Zachary Jernigan is joining us today with his novel Shower of Stones. Here’s the publisher’s description:
The follow-up to Zachary Jernigan’s critically-acclaimed literary debut No Return.
At the moment of his greatest victory, before a crowd of thousands, the warrior Vedas Tezul renounced his faith, calling for revolt against the god Adrash, imploring mankind to unite in this struggle.
Good intentions count for nothing. In the three months since his sacrilegious pronouncement, the world has not changed for the better. In fact, it is now on the verge of dying. The Needle hangs broken in orbit above Jeroun, each of its massive iron spheres poised to fall and blanket the planet’s surface in dust. Long-held truces between Adrashi and Anadrashi break apart as panic spreads.
With no allegiance to either side, the disgraced soldier Churls walks into the divided city of Danoor with a simple plan: murder the monster named Fesuy Amendja, and retrieve from captivity the only two individuals that still matter to her—Vedas Tezul, and the constructed man Berun. The simple plan goes awry, as simple plans do, and in the process Churls and her companions are introduced to one of the world’s deepest secrets: A madman, insisting he is the link to an ancient world, offering the most tempting lie of all… Hope.
Concluding the visceral, inventive narrative begun in No Return, Shower of Stones pits men against gods and swords against civilization-destroying magic in the fascinatingly harsh world of Jeroun.
What’s Zachary’s favorite bit?
The funny thing, though? I don’t even like fight scenes all that much. I’m usually bored, hoping that the narrative quickly moves back to the relationships. I feel like most action scenes overstay their welcome. While everyone else is riveted to their seats during a shootout, or gripping their Kindles during a sword fight, I’m usually yawning. It’s not that the scenes are badly done, by any means; I’m just not the audience for them. I don’t even get much out of UFC fights.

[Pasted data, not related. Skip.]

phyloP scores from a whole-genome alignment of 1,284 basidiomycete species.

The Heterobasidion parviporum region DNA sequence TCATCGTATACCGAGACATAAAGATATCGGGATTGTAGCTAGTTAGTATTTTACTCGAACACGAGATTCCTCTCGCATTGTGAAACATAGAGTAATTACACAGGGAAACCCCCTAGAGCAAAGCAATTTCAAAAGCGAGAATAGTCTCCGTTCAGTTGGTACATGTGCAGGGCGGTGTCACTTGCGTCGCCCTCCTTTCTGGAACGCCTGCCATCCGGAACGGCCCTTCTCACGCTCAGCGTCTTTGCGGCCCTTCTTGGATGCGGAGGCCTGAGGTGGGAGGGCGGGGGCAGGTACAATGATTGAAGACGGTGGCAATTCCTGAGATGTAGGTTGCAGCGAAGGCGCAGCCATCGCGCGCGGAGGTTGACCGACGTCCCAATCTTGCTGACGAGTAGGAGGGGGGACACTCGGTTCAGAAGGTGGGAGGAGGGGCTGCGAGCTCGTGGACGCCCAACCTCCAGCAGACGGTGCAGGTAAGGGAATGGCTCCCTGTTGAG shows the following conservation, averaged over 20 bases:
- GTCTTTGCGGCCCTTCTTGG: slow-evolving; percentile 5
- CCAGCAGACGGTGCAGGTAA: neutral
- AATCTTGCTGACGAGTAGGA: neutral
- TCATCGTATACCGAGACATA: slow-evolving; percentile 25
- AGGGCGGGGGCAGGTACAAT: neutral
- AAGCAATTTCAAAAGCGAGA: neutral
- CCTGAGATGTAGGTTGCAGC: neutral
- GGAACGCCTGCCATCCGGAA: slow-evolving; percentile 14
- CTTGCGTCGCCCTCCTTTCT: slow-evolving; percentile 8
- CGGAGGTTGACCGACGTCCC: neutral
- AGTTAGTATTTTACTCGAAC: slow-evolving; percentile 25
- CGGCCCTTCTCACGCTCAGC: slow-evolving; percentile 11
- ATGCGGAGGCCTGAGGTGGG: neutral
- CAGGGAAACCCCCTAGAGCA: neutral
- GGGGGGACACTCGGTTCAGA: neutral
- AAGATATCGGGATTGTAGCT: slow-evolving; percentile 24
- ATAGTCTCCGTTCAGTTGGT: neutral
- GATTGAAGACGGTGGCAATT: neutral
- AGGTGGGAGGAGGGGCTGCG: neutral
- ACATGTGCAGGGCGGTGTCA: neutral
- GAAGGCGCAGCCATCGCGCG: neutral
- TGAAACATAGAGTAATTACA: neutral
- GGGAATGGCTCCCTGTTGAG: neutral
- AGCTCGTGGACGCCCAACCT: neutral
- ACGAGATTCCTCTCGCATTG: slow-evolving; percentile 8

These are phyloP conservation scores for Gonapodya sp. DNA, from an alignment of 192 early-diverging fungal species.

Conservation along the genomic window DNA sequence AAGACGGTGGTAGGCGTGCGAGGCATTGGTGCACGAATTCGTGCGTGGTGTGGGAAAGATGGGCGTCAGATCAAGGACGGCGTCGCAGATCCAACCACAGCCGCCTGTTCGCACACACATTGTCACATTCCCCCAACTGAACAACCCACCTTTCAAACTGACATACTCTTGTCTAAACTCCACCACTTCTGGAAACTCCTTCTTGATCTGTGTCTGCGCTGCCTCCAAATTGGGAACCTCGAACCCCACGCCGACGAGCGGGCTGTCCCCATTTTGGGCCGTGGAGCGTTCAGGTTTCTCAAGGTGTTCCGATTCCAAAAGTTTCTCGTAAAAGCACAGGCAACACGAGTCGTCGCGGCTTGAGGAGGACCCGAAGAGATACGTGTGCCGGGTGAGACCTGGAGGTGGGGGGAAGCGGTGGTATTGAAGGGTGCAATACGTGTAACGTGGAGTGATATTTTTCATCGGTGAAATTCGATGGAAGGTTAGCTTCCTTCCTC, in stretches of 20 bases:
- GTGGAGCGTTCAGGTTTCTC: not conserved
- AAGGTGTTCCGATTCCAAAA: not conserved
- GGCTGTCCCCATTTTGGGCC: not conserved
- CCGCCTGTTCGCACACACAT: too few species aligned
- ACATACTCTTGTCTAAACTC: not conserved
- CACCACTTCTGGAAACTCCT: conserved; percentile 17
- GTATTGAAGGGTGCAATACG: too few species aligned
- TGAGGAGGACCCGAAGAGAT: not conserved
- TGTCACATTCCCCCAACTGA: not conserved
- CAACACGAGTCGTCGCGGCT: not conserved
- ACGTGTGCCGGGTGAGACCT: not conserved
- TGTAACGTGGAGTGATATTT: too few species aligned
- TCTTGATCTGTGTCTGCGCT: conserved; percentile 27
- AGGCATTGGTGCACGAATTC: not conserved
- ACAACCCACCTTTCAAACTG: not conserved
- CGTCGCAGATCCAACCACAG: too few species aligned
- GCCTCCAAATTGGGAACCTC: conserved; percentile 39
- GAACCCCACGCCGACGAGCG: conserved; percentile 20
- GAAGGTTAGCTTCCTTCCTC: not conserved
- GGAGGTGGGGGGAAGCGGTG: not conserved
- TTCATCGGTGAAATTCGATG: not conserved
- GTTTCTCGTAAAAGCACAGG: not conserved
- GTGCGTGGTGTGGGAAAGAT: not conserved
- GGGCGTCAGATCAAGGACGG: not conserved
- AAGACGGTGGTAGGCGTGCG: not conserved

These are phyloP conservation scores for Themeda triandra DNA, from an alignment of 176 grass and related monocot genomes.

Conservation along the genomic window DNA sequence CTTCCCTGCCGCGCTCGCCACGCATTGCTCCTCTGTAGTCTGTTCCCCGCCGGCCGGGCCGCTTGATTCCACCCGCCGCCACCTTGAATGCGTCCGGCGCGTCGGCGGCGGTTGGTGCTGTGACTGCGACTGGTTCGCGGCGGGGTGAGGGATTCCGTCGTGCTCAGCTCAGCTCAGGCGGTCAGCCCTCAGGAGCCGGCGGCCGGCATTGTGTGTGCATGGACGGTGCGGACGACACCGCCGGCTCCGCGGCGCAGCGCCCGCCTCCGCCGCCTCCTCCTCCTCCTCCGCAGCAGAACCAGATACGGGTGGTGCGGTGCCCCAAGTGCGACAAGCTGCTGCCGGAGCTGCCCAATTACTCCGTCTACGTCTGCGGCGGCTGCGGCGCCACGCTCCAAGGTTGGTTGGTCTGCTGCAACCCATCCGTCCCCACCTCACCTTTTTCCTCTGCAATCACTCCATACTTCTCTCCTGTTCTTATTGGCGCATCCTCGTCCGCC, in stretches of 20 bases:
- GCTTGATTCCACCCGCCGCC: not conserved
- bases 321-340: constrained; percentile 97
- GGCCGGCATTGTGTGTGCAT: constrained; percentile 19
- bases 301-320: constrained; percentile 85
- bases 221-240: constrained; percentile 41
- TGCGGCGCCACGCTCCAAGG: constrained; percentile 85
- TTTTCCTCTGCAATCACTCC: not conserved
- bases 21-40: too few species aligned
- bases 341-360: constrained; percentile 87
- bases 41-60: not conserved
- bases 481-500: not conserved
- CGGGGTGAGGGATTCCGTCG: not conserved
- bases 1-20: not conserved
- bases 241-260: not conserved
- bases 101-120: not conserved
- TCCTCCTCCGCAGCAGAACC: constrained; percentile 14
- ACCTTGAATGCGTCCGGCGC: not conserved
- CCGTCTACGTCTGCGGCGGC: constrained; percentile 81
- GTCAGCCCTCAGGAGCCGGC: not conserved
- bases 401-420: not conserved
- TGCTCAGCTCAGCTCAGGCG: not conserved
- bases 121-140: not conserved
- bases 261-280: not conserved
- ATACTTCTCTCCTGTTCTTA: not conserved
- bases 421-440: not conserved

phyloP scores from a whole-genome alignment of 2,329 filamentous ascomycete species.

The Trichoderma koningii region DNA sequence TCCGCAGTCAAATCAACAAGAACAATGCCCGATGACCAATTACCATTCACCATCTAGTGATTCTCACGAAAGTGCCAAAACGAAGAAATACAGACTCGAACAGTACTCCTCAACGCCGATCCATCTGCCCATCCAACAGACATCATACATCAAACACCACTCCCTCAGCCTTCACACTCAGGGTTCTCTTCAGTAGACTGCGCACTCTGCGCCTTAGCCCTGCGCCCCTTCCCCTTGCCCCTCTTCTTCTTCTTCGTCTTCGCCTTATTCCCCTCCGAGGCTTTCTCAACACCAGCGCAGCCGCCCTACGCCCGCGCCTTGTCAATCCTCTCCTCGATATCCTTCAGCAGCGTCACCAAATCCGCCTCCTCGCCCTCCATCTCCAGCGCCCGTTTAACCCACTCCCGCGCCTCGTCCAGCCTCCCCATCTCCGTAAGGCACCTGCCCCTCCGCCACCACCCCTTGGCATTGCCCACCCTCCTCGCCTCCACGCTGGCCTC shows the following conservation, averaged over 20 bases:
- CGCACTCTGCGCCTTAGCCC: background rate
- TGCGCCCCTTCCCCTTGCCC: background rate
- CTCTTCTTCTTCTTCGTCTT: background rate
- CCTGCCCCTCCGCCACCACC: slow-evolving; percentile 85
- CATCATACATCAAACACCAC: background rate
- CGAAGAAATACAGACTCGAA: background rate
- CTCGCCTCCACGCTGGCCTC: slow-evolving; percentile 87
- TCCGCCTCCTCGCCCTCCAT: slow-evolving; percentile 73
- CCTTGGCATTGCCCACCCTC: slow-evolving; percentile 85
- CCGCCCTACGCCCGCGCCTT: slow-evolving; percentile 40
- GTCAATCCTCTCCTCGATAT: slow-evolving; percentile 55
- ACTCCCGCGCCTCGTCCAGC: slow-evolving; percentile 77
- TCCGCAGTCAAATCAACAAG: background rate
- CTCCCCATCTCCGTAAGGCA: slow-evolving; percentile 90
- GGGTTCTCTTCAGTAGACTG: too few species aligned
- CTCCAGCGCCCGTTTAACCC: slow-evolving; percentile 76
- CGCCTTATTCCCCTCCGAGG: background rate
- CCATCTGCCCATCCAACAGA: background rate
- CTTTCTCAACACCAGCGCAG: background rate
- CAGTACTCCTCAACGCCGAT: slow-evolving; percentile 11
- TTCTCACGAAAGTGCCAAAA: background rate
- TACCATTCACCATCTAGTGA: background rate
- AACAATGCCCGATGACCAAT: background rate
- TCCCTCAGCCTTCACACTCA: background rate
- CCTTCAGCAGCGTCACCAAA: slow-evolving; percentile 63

So, why the hell would my favorite parts of Shower of Stones be the violent bits? Well, it’s got something to do with the fact that, being that I don’t really like such content, I nonetheless managed to write scenes of violence that excite me. After getting my contributor copies of the book a few days ago, I did as any jubilant writer would do and went back to reread some of what was now in print. I was overjoyed to find that the violent parts still made me grin. They still painted images on my mind’s eye, just like I was remembering a film.
(In case you think this sounds awfully braggy, note that I very rarely like what I’m writing. To me, it’s all just one big pile of clumsiness. Any occasion to say, “Hey, this ain’t so bad!” is an occasion for joy.)
But, thinking about this, I wonder — what did I do right this time round? I mean, I liked the fighting scenes in No Return, particularly the ones where I got to showcase some really crazy magical abilities or skull-cracking punches (or, even better, a combination of the two), but somehow they were overshadowed by other factors. I think, in Shower of Stones, I managed to be more efficient with my descriptions, increasing the tempo substantially: